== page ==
HISTORY: You might have missed the more than 100 Austin history stories on this page. "Historians have often assumed that, in 1731, three Spanish missions were built — then quickly abandoned — near Barton Springs. After all, Spanish documents record temporary missions on that part of the Colorado River. And it’s a natural spot for settlement. As such, for decades, an ornate Texas Historical Marker that explains the short-lived missions has stood sentinel over the springs. Steven Gonzales, executive director of El Camino Real de los Tejas Historic Trail Association, thinks otherwise. ‘The missions would have been at a Camino Real crossing," Gonzales says, referring to the Spanish "Royal Road" that crisscrossed eastern Texas. "On a ridge to the south or west side of a river crossing. They would have expected the French to come from the east." mystatesman.com/s/life/austin-history

TV: Same old, same old Emmys. From Hank Stuever’s column in the Washington Post: "If you believe everything written lately about television by its critics and outspoken fans, the shows have never been better — especially the newer ones. But if you watched Monday night’s 66th Primetime Emmy Awards, you saw that the medium is stuck in a loop where it’s always the late-middle of 2011. TV viewers are moving forward at a voracious pace — this year’s Emmys, not so much. As "True Detective’s" cosmically attuned sleuth Rust Cohle put it: "Someone once told me time is a flat circle. Everything we’ve ever done or will do, we’re gonna do over and over and over again." To wit, it was still very much the era of "Breaking Bad," which ended its run (fabulously, nearly everyone agrees) nearly a year ago and which took home five awards Monday night, including Emmys for outstanding drama — as well as for its lead actor, Bryan Cranston, supporting actress Anna Gunn and supporting actor Aaron Paul. That meant there was very little left for "True Detective," which took home an award for director Cary Joji Fukunaga. All night long, it also was still the era of "The Good Wife," "Modern Family" and "The Colbert Report" — and David Caruso/"CSI" sunglasses jokes!" http://wapo.st/1tOxqz0

TV 2: The satirical genius of Billy Eichner’s Emmy schtick. From Katie Kilkinny’s story in the Atlantic. "The greatest triumph of the 66th Emmy Awards didn’t belong to ‘Breaking Bad,’ ‘Modern Family,’ Julia Louis-Dreyfus — or any nominee, for that matter. Instead it was Billy on the Street, a comedy series that airs on Fuse TV and streams on Funny or Die, that became the night’s biggest success story with an insightful four-minute bit that thrilled Twitter, even as it taunted Twitter. "In all honesty we wouldn’t mind if the rest of the #Emmys turned into a 3-hour episode of #BillyOnTheStreet," People magazine enthused after the segment aired. "Billy Eichner Answered Our Silent Prayers," Buzzfeed concurred. And in the aftermath, the eponymous Billy tweeted like he’d actually been handed the globe-bearing statuette. @billyeichner thanked the Emmy audience in storied awards ceremony tradition—with an auspicious-yet-humble open followed by a laundry list of the people behind the scenes who made it happen." http://theatln.tc/1nyrENN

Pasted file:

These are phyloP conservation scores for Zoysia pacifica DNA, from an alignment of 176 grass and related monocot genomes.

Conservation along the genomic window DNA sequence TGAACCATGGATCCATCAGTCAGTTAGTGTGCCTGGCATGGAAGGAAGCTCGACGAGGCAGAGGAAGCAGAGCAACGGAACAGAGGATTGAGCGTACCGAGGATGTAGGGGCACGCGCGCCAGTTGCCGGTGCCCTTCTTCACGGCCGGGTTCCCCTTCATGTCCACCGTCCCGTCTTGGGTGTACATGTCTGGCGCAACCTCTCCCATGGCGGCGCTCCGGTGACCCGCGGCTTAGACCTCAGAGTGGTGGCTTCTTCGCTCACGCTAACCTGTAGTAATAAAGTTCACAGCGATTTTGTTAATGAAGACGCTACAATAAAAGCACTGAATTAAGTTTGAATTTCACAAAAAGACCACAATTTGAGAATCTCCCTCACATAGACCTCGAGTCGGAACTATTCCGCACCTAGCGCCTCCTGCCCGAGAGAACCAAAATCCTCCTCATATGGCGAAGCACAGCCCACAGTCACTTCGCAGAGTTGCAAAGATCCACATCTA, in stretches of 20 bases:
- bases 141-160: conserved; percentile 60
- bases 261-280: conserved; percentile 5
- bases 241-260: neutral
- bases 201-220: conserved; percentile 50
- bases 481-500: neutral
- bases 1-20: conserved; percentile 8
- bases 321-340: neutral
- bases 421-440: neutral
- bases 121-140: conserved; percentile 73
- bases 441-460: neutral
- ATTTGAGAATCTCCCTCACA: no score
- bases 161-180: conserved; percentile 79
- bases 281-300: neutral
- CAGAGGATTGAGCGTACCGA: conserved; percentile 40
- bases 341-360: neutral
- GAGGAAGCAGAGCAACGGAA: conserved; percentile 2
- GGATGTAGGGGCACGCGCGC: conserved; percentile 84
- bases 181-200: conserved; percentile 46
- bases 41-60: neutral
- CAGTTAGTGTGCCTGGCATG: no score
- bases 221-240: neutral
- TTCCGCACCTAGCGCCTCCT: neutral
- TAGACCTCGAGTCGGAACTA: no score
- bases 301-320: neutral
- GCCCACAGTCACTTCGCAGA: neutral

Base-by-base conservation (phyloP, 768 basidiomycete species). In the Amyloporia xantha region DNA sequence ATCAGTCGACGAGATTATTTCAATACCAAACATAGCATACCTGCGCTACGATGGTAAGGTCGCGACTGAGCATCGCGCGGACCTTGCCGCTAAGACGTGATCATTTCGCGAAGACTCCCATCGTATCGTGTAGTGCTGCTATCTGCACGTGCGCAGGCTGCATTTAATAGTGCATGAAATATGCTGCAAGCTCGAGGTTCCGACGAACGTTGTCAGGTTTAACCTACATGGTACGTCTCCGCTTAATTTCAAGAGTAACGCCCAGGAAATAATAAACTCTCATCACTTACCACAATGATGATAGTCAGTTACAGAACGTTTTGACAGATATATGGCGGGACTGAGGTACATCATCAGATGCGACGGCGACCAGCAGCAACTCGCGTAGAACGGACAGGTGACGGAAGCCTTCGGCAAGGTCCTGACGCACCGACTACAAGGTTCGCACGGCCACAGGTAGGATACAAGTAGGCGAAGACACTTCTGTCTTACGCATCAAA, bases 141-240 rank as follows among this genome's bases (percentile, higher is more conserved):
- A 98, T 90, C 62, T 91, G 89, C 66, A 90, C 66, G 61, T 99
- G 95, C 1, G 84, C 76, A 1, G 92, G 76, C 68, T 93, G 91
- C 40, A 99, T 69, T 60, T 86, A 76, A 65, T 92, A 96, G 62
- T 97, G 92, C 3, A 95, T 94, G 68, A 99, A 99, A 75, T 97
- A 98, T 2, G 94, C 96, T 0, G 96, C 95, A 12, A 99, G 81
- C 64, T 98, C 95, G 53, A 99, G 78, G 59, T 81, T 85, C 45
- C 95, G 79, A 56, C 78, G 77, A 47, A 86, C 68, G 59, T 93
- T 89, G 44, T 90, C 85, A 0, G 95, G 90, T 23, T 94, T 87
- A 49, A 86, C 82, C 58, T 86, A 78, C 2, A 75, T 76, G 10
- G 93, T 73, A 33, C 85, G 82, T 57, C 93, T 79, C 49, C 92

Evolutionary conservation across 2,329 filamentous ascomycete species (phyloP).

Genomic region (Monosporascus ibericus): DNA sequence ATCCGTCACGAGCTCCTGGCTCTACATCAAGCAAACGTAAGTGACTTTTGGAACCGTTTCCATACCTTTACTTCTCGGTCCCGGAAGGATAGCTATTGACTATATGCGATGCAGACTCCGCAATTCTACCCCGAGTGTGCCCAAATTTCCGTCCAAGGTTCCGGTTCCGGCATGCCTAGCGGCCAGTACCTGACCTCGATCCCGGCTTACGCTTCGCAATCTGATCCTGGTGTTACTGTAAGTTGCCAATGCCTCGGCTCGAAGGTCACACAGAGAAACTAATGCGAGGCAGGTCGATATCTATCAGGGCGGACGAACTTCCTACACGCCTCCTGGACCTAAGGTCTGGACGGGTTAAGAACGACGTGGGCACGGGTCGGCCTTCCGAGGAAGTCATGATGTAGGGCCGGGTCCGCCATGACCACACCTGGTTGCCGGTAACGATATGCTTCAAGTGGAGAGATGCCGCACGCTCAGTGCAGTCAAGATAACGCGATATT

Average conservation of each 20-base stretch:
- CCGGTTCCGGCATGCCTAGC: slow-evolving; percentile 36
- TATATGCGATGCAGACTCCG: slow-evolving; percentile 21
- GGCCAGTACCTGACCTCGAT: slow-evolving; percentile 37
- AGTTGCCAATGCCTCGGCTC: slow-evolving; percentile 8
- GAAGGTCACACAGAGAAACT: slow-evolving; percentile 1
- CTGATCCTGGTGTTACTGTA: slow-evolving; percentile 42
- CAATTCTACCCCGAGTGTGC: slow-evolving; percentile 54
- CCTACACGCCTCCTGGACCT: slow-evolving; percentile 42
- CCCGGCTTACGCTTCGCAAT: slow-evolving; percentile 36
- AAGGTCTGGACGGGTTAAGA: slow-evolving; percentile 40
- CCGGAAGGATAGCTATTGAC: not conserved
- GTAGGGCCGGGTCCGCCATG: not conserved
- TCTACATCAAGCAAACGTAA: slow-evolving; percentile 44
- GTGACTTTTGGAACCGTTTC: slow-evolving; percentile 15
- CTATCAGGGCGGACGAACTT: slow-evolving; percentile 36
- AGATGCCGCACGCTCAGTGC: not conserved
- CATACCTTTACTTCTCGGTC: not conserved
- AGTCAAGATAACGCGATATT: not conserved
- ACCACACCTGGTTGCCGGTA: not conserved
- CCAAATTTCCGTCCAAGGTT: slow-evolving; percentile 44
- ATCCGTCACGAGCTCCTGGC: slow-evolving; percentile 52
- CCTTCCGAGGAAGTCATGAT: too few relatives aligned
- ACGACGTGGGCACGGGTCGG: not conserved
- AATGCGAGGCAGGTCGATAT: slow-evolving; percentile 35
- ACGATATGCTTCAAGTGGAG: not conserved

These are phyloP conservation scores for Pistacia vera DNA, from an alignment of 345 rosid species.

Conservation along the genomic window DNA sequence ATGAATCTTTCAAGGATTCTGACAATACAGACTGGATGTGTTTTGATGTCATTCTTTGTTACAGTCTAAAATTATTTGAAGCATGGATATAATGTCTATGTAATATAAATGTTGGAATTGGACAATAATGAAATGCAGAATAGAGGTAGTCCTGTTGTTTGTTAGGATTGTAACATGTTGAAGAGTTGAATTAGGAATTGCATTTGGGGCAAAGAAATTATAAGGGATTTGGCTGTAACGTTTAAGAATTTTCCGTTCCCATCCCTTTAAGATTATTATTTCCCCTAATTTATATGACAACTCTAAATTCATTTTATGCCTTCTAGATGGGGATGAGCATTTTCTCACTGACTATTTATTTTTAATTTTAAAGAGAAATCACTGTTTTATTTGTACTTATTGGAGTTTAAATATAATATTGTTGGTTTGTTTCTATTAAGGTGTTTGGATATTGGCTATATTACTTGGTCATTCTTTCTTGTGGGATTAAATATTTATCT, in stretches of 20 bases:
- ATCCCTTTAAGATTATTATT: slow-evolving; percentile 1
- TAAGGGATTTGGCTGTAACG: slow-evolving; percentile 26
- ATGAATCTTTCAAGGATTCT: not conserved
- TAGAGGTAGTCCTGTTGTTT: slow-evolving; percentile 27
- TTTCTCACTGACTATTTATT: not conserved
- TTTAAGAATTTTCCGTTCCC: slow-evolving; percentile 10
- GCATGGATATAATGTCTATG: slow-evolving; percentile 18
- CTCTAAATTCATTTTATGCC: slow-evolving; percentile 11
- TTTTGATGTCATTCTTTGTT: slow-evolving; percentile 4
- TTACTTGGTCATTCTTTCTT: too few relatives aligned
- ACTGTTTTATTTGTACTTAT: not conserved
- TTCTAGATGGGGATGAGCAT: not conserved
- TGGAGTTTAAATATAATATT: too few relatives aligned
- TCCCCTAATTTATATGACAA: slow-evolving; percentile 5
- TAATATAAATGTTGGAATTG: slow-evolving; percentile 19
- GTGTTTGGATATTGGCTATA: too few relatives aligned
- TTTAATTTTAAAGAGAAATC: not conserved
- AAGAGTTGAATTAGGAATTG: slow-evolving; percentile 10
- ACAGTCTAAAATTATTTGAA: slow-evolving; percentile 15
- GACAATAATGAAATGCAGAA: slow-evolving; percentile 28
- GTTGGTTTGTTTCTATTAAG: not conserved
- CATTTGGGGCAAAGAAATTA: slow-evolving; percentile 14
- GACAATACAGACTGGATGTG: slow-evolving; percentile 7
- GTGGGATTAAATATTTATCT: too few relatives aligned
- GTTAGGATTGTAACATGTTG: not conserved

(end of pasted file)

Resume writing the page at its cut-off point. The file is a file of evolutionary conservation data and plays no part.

MEDIA: Evolving ‘Intergalactic Nemesis.’ From Omar Gallaga’s story in the Statesman: "This is a common Austin artistic performer problem."Performer creates a thing. It is small, perhaps not fully formed, but it’s a different kind of thing nobody’s done before. The performer’s work gains a local following. The performer starts to get some attention, takes the thing on tour, returns home to Austin for more performing. And then what? What happens when the thing, however great it is, grows to entertain an audience? How does something like that go from a niche success, something a few people involved might be able to do for a living for a while, to a full-blown cultural phenomenon, the kind of thing that gets national attention and launches careers and makes a lot of money? Jason Neulander is determined to figure out how with "The Intergalactic Nemesis." What began in 1996 as a staged science-fiction serial modeled after 1930s radio shows with a small group of writers and actors has evolved into an Austin institution. The third part of a set of full-length theatrical shows, "Twin Infinity," will debut Sept. 5-6 at the Long Center, capping off a long re-invention of the series after it was all but dead in the water in the mid-2000s." http://shar.es/11aw5X